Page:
Qualified Business income

The qualified business income deduction (QBI) is a tax deduction for self-employed individuals and allows a deduction of up to 20% of business income.

Phone and Internet Bills

You can deduct your phone and internet bills if they’re directly related to your business, but not if they’re for personal use.

Bad Debt

If you have bad debt from loans to customers or clients or unpaid invoices, that can be deducted as a short-term capital loss.

Charitable Contributions

Charitable contributions may qualify for tax deductions, but it’s vital to keep records of cash or check donations. You may also be able to deduct the expenses related to volunteering, but not the time itself.

What You Can't Write Off

Some business owners mistakenly believe that they can write off any expenses related to their business, but that’s not true. Here are some expenses that are generally not considered write-offs:


Other than business meals, food is generally considered a personal expense that can’t be deducted for self-employed individuals.


Clothing is generally considered personal use, even if you wear it to work. Typically, clothing is only deductible if it’s required for your work.

Federal Income Taxes

You can deduct some taxes for your business, but not federal income taxes.

Monetary Value of Volunteer Work

You can’t deduct the monetary value of volunteer work, though you can deduct for the expenses you incur while volunteering.

Personal Cell Phones

If you use your cell phone for personal and business purposes, it’s not a write off. That only applies if you have a second cell line for business use only.

Pet Expenses

The expenses for pet ownership, including veterinary bills, food, toys, or professional services, are not considered a business expense. The only exception would be if your pet provides a service for your business.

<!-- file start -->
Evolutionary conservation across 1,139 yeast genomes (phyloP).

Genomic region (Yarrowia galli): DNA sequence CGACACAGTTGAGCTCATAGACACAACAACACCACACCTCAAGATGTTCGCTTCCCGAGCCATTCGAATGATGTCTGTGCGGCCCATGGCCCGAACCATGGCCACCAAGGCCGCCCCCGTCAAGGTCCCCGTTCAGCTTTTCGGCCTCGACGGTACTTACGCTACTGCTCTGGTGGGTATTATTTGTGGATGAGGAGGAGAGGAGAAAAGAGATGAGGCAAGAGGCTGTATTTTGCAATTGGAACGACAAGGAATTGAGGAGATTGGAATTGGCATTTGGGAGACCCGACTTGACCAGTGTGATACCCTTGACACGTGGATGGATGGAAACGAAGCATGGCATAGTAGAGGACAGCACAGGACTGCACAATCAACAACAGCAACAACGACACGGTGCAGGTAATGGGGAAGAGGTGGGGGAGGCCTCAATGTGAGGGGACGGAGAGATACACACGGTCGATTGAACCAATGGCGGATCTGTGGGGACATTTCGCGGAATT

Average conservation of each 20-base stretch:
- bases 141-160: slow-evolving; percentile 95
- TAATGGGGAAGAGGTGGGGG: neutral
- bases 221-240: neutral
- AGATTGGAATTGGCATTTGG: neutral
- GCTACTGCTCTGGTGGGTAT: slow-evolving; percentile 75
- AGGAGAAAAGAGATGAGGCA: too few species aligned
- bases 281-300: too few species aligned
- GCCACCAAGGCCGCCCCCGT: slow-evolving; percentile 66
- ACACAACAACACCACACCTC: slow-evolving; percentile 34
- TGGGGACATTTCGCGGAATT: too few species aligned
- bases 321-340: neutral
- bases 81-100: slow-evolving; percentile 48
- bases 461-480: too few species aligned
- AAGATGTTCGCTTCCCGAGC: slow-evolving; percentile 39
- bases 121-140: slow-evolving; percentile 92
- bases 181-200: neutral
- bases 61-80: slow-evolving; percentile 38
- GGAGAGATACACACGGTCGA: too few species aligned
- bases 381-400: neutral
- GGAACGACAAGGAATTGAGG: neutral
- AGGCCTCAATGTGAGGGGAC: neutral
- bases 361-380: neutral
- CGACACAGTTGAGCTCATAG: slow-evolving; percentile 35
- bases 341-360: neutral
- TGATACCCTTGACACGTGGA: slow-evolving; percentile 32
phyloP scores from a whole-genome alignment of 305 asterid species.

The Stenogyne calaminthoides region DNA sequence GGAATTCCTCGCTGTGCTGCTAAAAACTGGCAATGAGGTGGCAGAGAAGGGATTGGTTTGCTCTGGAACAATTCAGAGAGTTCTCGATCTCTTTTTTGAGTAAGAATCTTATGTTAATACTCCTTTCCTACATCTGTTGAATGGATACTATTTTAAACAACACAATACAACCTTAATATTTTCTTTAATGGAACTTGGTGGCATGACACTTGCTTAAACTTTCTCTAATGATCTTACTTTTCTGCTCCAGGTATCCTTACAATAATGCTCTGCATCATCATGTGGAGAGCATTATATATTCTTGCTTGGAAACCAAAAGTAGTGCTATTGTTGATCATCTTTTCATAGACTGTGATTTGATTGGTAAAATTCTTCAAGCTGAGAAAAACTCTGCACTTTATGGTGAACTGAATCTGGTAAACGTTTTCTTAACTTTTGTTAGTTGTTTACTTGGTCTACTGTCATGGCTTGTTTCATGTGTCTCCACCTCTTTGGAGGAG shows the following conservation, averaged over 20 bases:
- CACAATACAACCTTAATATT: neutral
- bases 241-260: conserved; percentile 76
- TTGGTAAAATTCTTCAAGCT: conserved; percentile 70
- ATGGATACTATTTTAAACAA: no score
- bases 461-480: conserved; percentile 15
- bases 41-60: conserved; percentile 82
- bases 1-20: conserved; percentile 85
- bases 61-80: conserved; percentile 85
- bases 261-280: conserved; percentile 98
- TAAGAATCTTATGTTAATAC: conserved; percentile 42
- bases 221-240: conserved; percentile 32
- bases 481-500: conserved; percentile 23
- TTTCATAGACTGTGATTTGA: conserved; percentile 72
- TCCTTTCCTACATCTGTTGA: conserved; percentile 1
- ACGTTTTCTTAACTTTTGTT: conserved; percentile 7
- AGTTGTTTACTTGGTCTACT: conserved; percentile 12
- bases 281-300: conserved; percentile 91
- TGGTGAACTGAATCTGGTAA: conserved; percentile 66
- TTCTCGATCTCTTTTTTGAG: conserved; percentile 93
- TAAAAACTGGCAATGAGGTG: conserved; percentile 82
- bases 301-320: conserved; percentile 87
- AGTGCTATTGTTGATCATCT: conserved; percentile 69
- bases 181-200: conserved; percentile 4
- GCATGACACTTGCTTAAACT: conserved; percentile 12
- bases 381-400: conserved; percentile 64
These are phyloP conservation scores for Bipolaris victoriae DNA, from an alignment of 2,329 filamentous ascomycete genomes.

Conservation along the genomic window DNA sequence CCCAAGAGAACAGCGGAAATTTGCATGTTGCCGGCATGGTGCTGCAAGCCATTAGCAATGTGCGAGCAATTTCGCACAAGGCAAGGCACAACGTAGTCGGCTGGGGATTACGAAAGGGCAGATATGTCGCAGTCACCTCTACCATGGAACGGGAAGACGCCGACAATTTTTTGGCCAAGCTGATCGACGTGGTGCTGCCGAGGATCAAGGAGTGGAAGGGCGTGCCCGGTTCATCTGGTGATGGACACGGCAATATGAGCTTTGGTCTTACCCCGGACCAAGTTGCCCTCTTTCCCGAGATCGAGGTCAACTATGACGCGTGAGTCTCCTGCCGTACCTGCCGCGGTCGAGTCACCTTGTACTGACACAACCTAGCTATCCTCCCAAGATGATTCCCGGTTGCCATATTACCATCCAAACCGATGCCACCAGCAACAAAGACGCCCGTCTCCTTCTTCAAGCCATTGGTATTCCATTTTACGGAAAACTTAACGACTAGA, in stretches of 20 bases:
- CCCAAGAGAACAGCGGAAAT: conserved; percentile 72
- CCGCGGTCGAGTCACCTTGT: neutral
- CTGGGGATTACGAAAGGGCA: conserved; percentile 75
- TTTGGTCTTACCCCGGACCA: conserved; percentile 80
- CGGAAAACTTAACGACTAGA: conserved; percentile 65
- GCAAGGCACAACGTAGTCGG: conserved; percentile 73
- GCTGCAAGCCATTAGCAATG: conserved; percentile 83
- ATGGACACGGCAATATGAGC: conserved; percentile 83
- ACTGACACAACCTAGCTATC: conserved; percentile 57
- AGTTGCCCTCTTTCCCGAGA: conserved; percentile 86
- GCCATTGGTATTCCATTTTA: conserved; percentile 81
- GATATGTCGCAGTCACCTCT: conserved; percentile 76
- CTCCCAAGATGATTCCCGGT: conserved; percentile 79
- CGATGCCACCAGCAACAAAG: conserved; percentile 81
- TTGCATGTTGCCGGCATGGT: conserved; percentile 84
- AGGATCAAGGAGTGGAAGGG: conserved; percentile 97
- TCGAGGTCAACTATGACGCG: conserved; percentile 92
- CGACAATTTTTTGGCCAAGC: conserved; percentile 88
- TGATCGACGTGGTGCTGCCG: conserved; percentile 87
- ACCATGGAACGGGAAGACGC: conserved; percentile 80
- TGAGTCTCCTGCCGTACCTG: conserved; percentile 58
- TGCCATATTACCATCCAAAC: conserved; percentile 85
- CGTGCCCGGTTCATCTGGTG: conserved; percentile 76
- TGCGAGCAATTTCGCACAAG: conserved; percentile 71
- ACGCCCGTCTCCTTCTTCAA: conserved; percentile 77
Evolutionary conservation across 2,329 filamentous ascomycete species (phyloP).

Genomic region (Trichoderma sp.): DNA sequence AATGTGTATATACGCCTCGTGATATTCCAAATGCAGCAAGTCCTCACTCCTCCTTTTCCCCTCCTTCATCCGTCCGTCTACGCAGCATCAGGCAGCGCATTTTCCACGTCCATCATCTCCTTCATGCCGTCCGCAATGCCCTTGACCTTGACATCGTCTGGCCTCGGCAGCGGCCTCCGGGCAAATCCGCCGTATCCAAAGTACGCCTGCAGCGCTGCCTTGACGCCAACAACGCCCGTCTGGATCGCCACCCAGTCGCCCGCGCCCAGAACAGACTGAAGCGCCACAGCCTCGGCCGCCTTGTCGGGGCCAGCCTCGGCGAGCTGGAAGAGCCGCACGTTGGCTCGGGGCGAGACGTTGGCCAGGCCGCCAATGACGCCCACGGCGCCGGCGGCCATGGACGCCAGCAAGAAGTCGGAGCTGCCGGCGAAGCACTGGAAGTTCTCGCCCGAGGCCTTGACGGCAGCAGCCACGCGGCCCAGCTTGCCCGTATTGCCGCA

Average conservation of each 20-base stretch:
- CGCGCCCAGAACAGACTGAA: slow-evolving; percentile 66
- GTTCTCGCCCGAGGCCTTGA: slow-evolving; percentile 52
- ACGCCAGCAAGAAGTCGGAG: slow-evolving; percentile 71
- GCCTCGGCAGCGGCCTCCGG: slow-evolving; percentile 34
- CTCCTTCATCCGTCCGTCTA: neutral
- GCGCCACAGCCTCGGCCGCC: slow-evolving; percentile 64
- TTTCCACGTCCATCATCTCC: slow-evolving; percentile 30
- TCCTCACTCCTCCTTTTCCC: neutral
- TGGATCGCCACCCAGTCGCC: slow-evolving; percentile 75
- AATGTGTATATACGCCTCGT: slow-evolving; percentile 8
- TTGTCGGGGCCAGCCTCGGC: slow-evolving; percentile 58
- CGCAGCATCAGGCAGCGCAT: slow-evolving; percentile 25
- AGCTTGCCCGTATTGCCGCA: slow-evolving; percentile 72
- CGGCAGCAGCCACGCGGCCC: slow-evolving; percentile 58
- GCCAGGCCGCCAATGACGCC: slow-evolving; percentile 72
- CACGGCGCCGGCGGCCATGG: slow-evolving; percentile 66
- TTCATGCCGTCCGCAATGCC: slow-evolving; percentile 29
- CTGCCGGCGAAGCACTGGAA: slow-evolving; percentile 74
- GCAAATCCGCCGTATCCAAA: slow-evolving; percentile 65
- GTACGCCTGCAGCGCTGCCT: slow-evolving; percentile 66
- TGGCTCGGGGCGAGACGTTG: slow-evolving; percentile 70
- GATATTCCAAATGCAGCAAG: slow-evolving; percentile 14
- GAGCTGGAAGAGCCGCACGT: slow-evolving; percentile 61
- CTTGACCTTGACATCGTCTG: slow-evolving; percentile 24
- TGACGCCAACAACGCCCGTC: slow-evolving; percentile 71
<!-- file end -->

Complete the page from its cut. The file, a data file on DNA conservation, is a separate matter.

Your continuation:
How to Track Expenses

If you want to maximize your deductions, you must have accurate records of your expenses throughout the year. Here’s how you can set yourself up for success during tax season:

  • Track your receipts or invoices to prove what’s been paid and when it was paid.

  • Retain your bank statements to track your spending and earnings to validate your expense and assess your total income.

  • Keep copies of canceled checks as proof of payment for your expenses.

  • Keep credit card statements and receipts to validate expenses paid with your credit card.

  • Keep your mortgage and loan documents for any properties or items that are used for your business.

  • Keep copies of interest statements to show what money was earned from interest-bearing accounts like savings accounts or certificates of deposit (CD). These documents will help you show any additional income earned.

Maintaining good records throughout the year will ensure that you have accurate information for tax time and helps you maximize your deductions.

Reduce Your Tax Liability and Maximize Your Cash Flow Every Year

Small-business owners and self-employed individuals have a lot of work to do during tax season, especially if they want to get all the possible deductions. In some cases, self-employed individuals are afraid to claim their available deductions, so they end up paying too much. If you learn the rules for deductions and stay organized, you can take advantage of available deductions for your business and avoid overpaying taxes.


Author Bio: 

Name: Shahar Plinner

Shahar is a tax and accounting expert with over 20 years of experience in the field. He is an entrepreneur and known as The Tax Guru on the west coast. Shahar moved to Seattle from Israel and founded, scaled, and sold a leading tax and accounting firm in the Seattle Metro area. Over the years, he served thousands of business owners and perfected the playbook for self-employed tax strategy. That’s why he founded Formations, to make sure the self-employed never overpay on taxes again.